Protesters who took to the streets of Dublin last night after an Algerian migrant stabbed multiple children in the city center on Thursday did so not out of patriotism but “hate,” claimed Irish Prime Minister Leo Varadkar, who issued a staunch defense of his government’s mass migration policy.
At a press conference on Friday, Varadkar condemned the ugly scenes across the Irish capital late on Thursday evening as citizens turned out en masse to express their anger at the horrific attack a few hours earlier, with some turning to violence and attempting to burn down hotels housing asylum seekers, torch police cars, and loot shops.
“As a country, we need to reclaim Ireland, we need to take it away from the cowards who hide behind masks and try to terrify us with violence,” Varadkar said.
“We need to reclaim Ireland from the criminals who seek any excuse to unleash horror on our streets,” he added, accusing protesters of bringing “shame on Ireland.”
Man arrested for mass stabbing spree outside Dublin primary school, 3 children and a woman injured
Graphic images from the scene show emergency responders tending to a young girl whose pink backpack is laid down next to her body
Initial protests escalated into riots not seen on Irish streets for many years. Critics of the government and authorities claimed that the heavy-handed police response and the portrayal of those voicing their anger as being “far-right” by the mainstream media antagonized protesters.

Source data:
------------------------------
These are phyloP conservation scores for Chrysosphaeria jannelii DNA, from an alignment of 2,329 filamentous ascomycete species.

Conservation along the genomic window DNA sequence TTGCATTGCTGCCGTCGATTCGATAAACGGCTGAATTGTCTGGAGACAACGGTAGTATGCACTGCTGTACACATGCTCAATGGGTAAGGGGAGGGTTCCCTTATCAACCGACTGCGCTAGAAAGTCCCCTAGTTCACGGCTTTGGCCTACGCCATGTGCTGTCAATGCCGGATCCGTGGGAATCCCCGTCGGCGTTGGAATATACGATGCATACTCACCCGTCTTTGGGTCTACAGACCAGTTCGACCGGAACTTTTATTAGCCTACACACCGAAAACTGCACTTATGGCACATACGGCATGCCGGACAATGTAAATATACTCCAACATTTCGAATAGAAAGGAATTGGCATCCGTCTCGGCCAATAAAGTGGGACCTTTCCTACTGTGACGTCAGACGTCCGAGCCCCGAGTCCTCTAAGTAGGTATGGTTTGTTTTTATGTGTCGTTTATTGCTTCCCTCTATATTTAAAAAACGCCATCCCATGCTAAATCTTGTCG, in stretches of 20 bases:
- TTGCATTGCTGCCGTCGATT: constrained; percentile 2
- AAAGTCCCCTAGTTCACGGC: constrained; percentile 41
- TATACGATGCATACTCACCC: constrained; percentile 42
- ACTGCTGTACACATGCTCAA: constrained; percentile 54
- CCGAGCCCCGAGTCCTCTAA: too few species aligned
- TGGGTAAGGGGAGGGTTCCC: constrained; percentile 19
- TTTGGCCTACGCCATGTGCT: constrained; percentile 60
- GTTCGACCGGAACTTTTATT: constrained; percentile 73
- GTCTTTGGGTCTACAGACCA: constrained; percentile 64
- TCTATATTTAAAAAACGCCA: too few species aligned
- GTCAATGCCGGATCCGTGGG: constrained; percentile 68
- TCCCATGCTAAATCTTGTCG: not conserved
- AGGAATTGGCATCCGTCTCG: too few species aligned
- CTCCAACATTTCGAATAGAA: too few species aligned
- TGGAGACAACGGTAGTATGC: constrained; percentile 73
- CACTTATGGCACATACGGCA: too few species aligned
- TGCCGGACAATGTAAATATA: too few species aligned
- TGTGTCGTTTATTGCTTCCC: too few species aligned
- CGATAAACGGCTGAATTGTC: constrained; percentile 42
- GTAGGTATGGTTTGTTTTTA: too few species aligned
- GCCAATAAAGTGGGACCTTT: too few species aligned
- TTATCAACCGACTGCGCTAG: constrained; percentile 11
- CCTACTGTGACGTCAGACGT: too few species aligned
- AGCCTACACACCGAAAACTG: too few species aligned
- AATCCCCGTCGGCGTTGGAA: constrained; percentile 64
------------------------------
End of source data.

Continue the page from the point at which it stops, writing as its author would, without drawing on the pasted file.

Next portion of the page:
Varadkar revealed there would be a review of the police response to see if the situation could have been handled more appropriately.
The taoiseach reaffirmed his commitment to his administration’s immigration policy, telling reporters that Ireland would be a “vastly inferior” place without immigrants.
“Ireland is a great country and a country that is formed by migration in both directions — Irish people going all over the world to build new lives and people coming to Ireland to build new lives,” he said.
He assured foreign nationals in the country that “what they witnessed yesterday is not reflective of the Irish people,” but a “tiny minority” of the country, and urged residents not to “allow the people who want to take the city away from us to think that they have succeeded.”
The mainstream media in Ireland has been accused of further antagonizing the Irish community by describing the Dublin attacker as “an Irish citizen who has lived in the country for many years,” rather than reporting that he is an Algerian migrant who was born in the African nation and traveled to Ireland as an adult.
Police Commissioner Harris added further fuel to the fire by accusing protesters of being a “lunatic, hooligan faction driven by far-right ideology.”